The Russian Navy has set for itself a very ambitious plan to rebuild its naval forces and become once again a decent blue water navy. The only problem is that Russia has these plans a lot and even after 15 years it still finds itself without a decent navy. Hampered by a weak economy, several priorities, expensive technology, a lack of knowledge and a decent maritime defence industry it will be hard for Russia to change the tide in the next years.
As we stated earlier, Russia aims for the 2050 deadline to have its new fleet but it faces a large gap in the next years. As the life expectancy of its soviet build warships are ending it seems that Russia must find the means to rebuild its naval forces to bridge the 2020-2050 gap or face the prospect of several years without a blue water navy to rely on.
Modernisation of older ships
Russia has problems with keeping enough large surface combatants active. It indeed had to resort to modernizing decommissioned Kirov class cruisers to maintain a decent force of large warships afloat. More problematic is the situation in the Russian submarine forces. Depending on the numbers and analysis it is estimated that between 40 to 70% of all nuclear submarines in the Russian Navy are not operational. Since most of these ships were outdated models that were left over from the Soviet Union it is debatable if they possess any real combat power.
Russia had plans to modernize its submarine fleet by 2020 but delays were encountered in the construction of the Borei-class SSBN and the Yasen-class SSN. These delays were mostly financial in reason. Still, these delays mean that by 2020 Russia will not have its full complement of modern submarines and thus will have to rely longer on it soviet submarines. A new plan has recently emerged to modernise up to 10 nuclear submarines of the Akula- and Oscar II-class. This modernisation plan will extend their lifespan with 15 to 20 years making their projected end-life last between 2030 and 2035. Modernizing 10 submarines is aimed to counter the gap created by the slow construction of the Yasen-class SSN as only three to four submarines out of the projected eight will be ready in 2020.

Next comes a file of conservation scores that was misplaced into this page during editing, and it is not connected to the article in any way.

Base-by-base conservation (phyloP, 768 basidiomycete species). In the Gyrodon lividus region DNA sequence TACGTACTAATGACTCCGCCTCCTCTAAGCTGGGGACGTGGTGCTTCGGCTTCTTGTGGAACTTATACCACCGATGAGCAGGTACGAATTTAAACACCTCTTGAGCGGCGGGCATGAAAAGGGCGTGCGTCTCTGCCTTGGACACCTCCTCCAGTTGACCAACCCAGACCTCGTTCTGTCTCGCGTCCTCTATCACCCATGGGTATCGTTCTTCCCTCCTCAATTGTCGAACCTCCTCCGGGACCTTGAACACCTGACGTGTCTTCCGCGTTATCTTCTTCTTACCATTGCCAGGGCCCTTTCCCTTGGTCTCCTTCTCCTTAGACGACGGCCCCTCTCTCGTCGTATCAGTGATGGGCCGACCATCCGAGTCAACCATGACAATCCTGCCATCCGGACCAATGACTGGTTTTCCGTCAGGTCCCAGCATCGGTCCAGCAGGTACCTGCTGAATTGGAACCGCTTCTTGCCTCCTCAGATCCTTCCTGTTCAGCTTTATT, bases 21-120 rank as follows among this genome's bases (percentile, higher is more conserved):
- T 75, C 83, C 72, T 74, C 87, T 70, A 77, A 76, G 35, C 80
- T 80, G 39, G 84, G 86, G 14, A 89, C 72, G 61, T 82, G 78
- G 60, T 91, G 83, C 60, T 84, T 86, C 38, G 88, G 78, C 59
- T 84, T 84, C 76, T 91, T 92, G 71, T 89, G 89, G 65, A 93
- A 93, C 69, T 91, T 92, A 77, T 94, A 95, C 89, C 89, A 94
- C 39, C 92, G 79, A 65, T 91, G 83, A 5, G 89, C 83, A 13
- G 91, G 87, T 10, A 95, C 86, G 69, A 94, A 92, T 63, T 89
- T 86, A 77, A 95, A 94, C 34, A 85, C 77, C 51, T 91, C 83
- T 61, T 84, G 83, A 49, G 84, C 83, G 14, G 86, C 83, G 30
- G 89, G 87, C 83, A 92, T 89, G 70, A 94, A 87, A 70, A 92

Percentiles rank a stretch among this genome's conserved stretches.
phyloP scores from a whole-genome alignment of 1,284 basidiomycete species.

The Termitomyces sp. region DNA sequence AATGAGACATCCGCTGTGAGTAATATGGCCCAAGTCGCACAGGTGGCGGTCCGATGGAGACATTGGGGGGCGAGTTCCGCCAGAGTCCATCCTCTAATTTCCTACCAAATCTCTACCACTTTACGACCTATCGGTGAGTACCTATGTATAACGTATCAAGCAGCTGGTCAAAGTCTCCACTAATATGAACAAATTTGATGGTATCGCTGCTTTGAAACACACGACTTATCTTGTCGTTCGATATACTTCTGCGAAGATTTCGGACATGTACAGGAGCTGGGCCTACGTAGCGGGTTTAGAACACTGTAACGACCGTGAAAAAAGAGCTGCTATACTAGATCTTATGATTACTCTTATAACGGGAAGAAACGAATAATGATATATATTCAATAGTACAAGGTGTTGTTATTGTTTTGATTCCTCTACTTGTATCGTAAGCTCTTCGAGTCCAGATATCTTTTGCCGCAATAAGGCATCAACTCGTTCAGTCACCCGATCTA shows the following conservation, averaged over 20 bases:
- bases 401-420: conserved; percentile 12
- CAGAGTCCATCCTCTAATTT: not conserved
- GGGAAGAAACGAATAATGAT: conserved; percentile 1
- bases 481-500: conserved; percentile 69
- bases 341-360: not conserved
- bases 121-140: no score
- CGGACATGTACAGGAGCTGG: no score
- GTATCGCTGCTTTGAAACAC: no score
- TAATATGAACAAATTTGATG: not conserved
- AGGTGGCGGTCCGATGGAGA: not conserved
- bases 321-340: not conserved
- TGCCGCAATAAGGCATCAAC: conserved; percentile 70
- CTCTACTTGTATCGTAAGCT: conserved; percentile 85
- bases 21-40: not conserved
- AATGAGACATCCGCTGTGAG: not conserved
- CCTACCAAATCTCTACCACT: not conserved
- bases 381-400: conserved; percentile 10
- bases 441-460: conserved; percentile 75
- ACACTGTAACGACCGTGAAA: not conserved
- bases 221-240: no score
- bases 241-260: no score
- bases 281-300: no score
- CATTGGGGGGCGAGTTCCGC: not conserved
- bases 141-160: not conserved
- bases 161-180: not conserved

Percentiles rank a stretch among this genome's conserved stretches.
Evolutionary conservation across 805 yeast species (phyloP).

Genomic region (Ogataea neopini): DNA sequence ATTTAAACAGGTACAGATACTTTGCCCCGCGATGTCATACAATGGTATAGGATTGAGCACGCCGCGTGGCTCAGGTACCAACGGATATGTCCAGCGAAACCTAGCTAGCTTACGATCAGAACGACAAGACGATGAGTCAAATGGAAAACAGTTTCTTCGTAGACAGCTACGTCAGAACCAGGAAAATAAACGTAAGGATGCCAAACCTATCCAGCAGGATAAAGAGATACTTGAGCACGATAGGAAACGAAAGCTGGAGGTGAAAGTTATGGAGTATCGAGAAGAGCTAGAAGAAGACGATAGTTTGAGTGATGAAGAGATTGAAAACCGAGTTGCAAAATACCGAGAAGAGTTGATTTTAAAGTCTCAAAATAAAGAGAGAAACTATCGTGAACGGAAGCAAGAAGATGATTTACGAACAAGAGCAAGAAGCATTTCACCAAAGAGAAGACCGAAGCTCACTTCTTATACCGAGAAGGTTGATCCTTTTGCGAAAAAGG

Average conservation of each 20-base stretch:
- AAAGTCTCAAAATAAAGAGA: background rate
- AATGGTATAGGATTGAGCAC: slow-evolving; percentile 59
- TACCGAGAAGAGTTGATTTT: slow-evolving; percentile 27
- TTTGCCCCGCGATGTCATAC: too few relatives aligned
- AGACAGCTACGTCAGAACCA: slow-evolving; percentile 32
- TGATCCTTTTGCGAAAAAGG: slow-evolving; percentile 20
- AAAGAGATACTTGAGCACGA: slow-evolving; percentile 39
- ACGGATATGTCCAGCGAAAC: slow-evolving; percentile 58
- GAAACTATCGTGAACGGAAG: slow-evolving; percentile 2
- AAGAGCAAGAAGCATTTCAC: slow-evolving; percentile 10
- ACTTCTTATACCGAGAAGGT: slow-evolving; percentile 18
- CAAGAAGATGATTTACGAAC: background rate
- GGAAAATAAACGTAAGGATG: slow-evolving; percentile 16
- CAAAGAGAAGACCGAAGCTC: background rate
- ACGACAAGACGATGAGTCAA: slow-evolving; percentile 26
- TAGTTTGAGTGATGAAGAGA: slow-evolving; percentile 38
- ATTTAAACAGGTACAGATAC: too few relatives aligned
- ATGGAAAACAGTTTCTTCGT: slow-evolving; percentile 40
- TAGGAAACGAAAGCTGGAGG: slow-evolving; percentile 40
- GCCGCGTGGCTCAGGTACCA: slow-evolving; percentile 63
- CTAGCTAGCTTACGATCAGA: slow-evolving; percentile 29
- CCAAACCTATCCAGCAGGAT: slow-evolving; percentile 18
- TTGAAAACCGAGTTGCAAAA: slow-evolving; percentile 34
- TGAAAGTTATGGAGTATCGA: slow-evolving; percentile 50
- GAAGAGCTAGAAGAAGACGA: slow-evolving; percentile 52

Indeed, Russia’s naval program is very ambitious and even neglects its economic and technologic deficiencies. It is estimated that between 50 and 70% of the weapons and equipment envisioned for 2020 will not be ready. This forces Russia to keep modernizing its already aging and worn out fleet of Soviet era ships to keep its Navy up to strength.
Impossible carrier ambitions?
Russia has always stated that it wants aircraft carrier. The exact amount was always debatable, depending on the defence budgets. A fair assessment would be that Russia wants to operate 4 to 6 aircraft carrier by 2050, spread equally between the Northern and Pacific Fleets.
A couple months ago a design of a new Russian aircraft carrier was unveiled in Saint Petersburg. Nuclear powered, carrying 100 aircraft and with a ski ramp and catapults, the ship was unlike anything seen so far. This was just an early design and there can happen a lot between the first scale model and the carrier that will eventually be build. We must however focus on how realistic a 100.000 ton carrier is for Russia.
During the Soviet Union it was the shipyard “Nikolayev 444” in Ukraine that built the aircraft carriers. Russia no longer has access to this shipyard with the brake up of the Soviet Union. Even if it had the Nikolayev 444 shipyard it would still not be enough as even that shipyard wasn’t built to construct 100.000 ton aircraft carriers. Indeed, no shipyard in Russia can build such an aircraft carrier. The only possibility would be to build it in two segments and weld them together in the deep water basin at Sevmash in northern Russia. But a better option would be the construction of a new large dry dock but this goes beyond Russia’s current defence budget. Russia also never had experience in building this type of aircraft carrier and there is doubt if she could do it on her own. An earlier deal with France regarding the purchase of the Mistral class ships was also aimed in bringing modern shipbuilding technology to Russia. China seems a likely partner as the country has ambitions to build its own nuclear powered aircraft carrier. Still, even if Russia would find the skills and means to build an aircraft carrier it would take 10 to 15 years before they get it operational.